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Fic-mediated adenylylation : catalysis and regulation

Goepfert, Arnaud. Fic-mediated adenylylation : catalysis and regulation. 2014, PhD Thesis, University of Basel, Faculty of Science.

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Official URL: http://edoc.unibas.ch/diss/DissB_10796

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Abstract

Adenylylation, also referred to as adenylation or AMPylation, is the process by which adenosine-5‘-monophosphate (AMP) is covalently attached to a protein, a nucleic acid, or a small molecule. It is a widespread post-translational modification employed by a large variety of enzymes to regulate multiple cellular functions. This modification, originally discovered in the 1960s, recently re-emerged as a modification used by bacterial effector proteins to regulate key host signaling events upon infection. The Type Three Secretion System effectors VopS and IbpA from Vibrio parahaemolyticus and Histophilus somni, respectively, harbor a FIC domain, which catalyzes adenylylation of Rho family GTPases. The covalent attachment of the bulky AMP moiety abrogates binding of downstream effectors resulting in actin cytoskeleton collapse and concomitant host cell death.
The FIC domain is not only present in a pathogenic setting but is also found in proteins that play a role in intrinsic signaling processes where its deleterious adenylylation activity needs to be tightly regulated.
In this study, I performed structural and biochemical analyses to unravel the structural determinants and mechanisms governing catalysis and regulation of Fic proteins as widespread signaling proteins.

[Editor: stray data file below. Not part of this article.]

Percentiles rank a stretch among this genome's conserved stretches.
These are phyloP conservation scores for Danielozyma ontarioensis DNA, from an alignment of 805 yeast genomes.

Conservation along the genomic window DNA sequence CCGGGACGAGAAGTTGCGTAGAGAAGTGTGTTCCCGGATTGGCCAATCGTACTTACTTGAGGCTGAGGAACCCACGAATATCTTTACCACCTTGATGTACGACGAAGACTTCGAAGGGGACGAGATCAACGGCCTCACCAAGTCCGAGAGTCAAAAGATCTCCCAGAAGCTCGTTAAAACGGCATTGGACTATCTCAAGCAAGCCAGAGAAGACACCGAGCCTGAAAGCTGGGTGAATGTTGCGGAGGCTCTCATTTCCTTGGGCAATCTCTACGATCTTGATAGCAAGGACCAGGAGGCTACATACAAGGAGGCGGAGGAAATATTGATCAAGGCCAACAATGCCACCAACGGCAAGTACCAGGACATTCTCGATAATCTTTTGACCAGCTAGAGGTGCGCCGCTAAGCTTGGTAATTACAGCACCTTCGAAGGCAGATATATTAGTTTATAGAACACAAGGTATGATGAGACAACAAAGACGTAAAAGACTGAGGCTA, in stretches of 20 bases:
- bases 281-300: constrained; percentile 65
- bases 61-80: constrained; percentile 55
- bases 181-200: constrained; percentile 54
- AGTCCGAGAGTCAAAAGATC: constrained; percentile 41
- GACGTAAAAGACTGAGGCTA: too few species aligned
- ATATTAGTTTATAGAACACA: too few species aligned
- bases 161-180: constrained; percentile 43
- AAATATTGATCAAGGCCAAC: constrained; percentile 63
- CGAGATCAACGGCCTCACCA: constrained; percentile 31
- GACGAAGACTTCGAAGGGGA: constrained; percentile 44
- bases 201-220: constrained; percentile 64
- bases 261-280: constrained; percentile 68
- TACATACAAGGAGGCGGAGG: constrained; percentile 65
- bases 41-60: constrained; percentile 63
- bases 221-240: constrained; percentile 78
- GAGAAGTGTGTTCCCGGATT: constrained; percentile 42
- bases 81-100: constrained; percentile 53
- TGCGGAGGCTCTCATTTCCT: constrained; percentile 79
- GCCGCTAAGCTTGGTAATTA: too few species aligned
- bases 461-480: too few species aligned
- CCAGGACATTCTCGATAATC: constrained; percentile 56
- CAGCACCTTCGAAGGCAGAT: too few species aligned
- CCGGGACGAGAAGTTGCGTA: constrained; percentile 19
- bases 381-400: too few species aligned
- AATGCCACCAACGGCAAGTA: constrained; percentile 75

First, by solving various structures of FIC domain-containing proteins I could show that FIC utilizes conserved active site features to favorably orientate the ATP substrate relative to the target protein, allowing AMP transfer to occur. We suggest that the catalytic mechanism can be generalized and extrapolated to all adenylylation-competent Fic proteins.
Second, I deciphered the structural mechanism controlling Fic-catalyzed adenylylation. An alpha helix characterized by a conserved [S/T]xxxE[G/N] motif tightly associates with the Fic active site and perturbs adenylylation-competent ATP binding. This alpha helix can be part of the Fic protein itself as an N- or a C-terminal extension, or can be provided by a separate antitoxin. Based on structural homology modeling, this regulation mechanism was found to be conserved from bacteria to higher eukaryotes.
The structural insights on the protein-ATP substrate binding specificity accumulated in this study will prove useful for coming efforts on rational drug design. Furtheremore, knowledge of the universal catalytic and inhibitory mechanism of Fic mediated AMP transfer will now pave the way for further studies towards the physiological roles of Fic proteins and particularly the identification of their protein targets.
Advisors:Schirmer, Tilman
Committee Members:Dehio, Christoph
Faculties and Departments:05 Faculty of Science > Departement Biozentrum > Structural Biology & Biophysics > Structural Biology (Schirmer)
Item Type:Thesis
Thesis no:10796
Bibsysno:Link to catalogue
Number of Pages:166 S.
Language:English
Identification Number:
Last Modified:30 Jun 2016 10:55
Deposited On:16 Jun 2014 06:52

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